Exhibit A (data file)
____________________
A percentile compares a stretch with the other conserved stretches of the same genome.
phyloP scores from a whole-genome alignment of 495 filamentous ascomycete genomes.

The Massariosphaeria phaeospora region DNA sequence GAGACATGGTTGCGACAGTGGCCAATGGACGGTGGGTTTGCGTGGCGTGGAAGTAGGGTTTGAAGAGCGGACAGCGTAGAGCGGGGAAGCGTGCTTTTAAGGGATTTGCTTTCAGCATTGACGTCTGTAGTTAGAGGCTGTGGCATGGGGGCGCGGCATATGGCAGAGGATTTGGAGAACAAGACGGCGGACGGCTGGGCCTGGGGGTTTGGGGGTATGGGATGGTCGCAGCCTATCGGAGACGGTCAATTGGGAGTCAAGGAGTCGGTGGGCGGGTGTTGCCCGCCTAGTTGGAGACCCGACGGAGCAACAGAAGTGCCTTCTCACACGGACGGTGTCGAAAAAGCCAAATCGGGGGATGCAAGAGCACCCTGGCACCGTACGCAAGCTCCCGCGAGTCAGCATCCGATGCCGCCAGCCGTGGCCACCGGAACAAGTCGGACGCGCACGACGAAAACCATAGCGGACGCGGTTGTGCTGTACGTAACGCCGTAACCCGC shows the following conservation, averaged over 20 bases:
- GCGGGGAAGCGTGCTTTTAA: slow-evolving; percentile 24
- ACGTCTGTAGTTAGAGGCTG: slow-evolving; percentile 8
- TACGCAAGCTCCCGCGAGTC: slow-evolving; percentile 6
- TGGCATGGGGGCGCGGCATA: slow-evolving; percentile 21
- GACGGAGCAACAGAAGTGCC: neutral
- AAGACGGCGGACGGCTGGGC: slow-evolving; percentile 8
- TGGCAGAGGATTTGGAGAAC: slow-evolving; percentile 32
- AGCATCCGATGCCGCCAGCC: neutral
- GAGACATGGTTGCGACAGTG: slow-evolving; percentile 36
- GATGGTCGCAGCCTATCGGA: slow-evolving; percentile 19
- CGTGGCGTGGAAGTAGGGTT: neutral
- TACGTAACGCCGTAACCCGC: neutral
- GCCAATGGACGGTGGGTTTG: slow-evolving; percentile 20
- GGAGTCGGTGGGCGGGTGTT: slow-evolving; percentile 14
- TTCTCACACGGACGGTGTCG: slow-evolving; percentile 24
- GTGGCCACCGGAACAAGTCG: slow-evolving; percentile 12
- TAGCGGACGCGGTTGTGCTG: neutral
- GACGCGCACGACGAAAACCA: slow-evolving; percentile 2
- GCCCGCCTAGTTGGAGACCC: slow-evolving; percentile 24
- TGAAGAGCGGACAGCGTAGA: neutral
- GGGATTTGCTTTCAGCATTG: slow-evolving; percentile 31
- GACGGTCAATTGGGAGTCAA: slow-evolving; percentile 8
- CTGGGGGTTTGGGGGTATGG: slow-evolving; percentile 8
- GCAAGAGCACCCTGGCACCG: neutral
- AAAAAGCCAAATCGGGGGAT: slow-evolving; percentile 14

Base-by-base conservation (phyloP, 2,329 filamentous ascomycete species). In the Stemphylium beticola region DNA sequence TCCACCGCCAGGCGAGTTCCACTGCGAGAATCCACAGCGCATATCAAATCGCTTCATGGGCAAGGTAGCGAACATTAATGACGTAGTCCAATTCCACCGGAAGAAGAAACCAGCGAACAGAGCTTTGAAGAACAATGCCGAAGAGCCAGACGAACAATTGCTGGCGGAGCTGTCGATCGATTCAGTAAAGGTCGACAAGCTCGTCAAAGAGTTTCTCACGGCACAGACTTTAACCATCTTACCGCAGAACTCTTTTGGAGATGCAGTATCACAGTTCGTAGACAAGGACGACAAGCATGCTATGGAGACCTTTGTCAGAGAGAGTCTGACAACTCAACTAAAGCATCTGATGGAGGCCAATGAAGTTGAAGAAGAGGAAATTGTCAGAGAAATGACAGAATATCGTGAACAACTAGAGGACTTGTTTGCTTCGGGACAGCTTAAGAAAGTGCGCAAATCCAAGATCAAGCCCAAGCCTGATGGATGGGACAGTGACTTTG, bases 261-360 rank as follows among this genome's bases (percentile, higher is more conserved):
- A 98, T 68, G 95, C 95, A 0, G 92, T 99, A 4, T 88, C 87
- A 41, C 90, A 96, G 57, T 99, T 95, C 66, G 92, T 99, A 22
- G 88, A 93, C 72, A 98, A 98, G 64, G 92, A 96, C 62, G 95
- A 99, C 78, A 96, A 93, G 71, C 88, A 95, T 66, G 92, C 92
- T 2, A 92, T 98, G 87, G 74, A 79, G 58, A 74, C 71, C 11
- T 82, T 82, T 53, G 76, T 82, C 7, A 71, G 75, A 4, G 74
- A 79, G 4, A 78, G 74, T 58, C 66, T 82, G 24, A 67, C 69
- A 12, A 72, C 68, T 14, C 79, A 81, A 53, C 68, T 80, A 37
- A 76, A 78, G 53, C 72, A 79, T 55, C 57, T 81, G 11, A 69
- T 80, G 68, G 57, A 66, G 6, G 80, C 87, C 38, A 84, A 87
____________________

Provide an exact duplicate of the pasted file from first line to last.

A percentile compares a stretch with the other conserved stretches of the same genome.
phyloP scores from a whole-genome alignment of 495 filamentous ascomycete genomes.

The Massariosphaeria phaeospora region DNA sequence GAGACATGGTTGCGACAGTGGCCAATGGACGGTGGGTTTGCGTGGCGTGGAAGTAGGGTTTGAAGAGCGGACAGCGTAGAGCGGGGAAGCGTGCTTTTAAGGGATTTGCTTTCAGCATTGACGTCTGTAGTTAGAGGCTGTGGCATGGGGGCGCGGCATATGGCAGAGGATTTGGAGAACAAGACGGCGGACGGCTGGGCCTGGGGGTTTGGGGGTATGGGATGGTCGCAGCCTATCGGAGACGGTCAATTGGGAGTCAAGGAGTCGGTGGGCGGGTGTTGCCCGCCTAGTTGGAGACCCGACGGAGCAACAGAAGTGCCTTCTCACACGGACGGTGTCGAAAAAGCCAAATCGGGGGATGCAAGAGCACCCTGGCACCGTACGCAAGCTCCCGCGAGTCAGCATCCGATGCCGCCAGCCGTGGCCACCGGAACAAGTCGGACGCGCACGACGAAAACCATAGCGGACGCGGTTGTGCTGTACGTAACGCCGTAACCCGC shows the following conservation, averaged over 20 bases:
- GCGGGGAAGCGTGCTTTTAA: slow-evolving; percentile 24
- ACGTCTGTAGTTAGAGGCTG: slow-evolving; percentile 8
- TACGCAAGCTCCCGCGAGTC: slow-evolving; percentile 6
- TGGCATGGGGGCGCGGCATA: slow-evolving; percentile 21
- GACGGAGCAACAGAAGTGCC: neutral
- AAGACGGCGGACGGCTGGGC: slow-evolving; percentile 8
- TGGCAGAGGATTTGGAGAAC: slow-evolving; percentile 32
- AGCATCCGATGCCGCCAGCC: neutral
- GAGACATGGTTGCGACAGTG: slow-evolving; percentile 36
- GATGGTCGCAGCCTATCGGA: slow-evolving; percentile 19
- CGTGGCGTGGAAGTAGGGTT: neutral
- TACGTAACGCCGTAACCCGC: neutral
- GCCAATGGACGGTGGGTTTG: slow-evolving; percentile 20
- GGAGTCGGTGGGCGGGTGTT: slow-evolving; percentile 14
- TTCTCACACGGACGGTGTCG: slow-evolving; percentile 24
- GTGGCCACCGGAACAAGTCG: slow-evolving; percentile 12
- TAGCGGACGCGGTTGTGCTG: neutral
- GACGCGCACGACGAAAACCA: slow-evolving; percentile 2
- GCCCGCCTAGTTGGAGACCC: slow-evolving; percentile 24
- TGAAGAGCGGACAGCGTAGA: neutral
- GGGATTTGCTTTCAGCATTG: slow-evolving; percentile 31
- GACGGTCAATTGGGAGTCAA: slow-evolving; percentile 8
- CTGGGGGTTTGGGGGTATGG: slow-evolving; percentile 8
- GCAAGAGCACCCTGGCACCG: neutral
- AAAAAGCCAAATCGGGGGAT: slow-evolving; percentile 14

Base-by-base conservation (phyloP, 2,329 filamentous ascomycete species). In the Stemphylium beticola region DNA sequence TCCACCGCCAGGCGAGTTCCACTGCGAGAATCCACAGCGCATATCAAATCGCTTCATGGGCAAGGTAGCGAACATTAATGACGTAGTCCAATTCCACCGGAAGAAGAAACCAGCGAACAGAGCTTTGAAGAACAATGCCGAAGAGCCAGACGAACAATTGCTGGCGGAGCTGTCGATCGATTCAGTAAAGGTCGACAAGCTCGTCAAAGAGTTTCTCACGGCACAGACTTTAACCATCTTACCGCAGAACTCTTTTGGAGATGCAGTATCACAGTTCGTAGACAAGGACGACAAGCATGCTATGGAGACCTTTGTCAGAGAGAGTCTGACAACTCAACTAAAGCATCTGATGGAGGCCAATGAAGTTGAAGAAGAGGAAATTGTCAGAGAAATGACAGAATATCGTGAACAACTAGAGGACTTGTTTGCTTCGGGACAGCTTAAGAAAGTGCGCAAATCCAAGATCAAGCCCAAGCCTGATGGATGGGACAGTGACTTTG, bases 261-360 rank as follows among this genome's bases (percentile, higher is more conserved):
- A 98, T 68, G 95, C 95, A 0, G 92, T 99, A 4, T 88, C 87
- A 41, C 90, A 96, G 57, T 99, T 95, C 66, G 92, T 99, A 22
- G 88, A 93, C 72, A 98, A 98, G 64, G 92, A 96, C 62, G 95
- A 99, C 78, A 96, A 93, G 71, C 88, A 95, T 66, G 92, C 92
- T 2, A 92, T 98, G 87, G 74, A 79, G 58, A 74, C 71, C 11
- T 82, T 82, T 53, G 76, T 82, C 7, A 71, G 75, A 4, G 74
- A 79, G 4, A 78, G 74, T 58, C 66, T 82, G 24, A 67, C 69
- A 12, A 72, C 68, T 14, C 79, A 81, A 53, C 68, T 80, A 37
- A 76, A 78, G 53, C 72, A 79, T 55, C 57, T 81, G 11, A 69
- T 80, G 68, G 57, A 66, G 6, G 80, C 87, C 38, A 84, A 87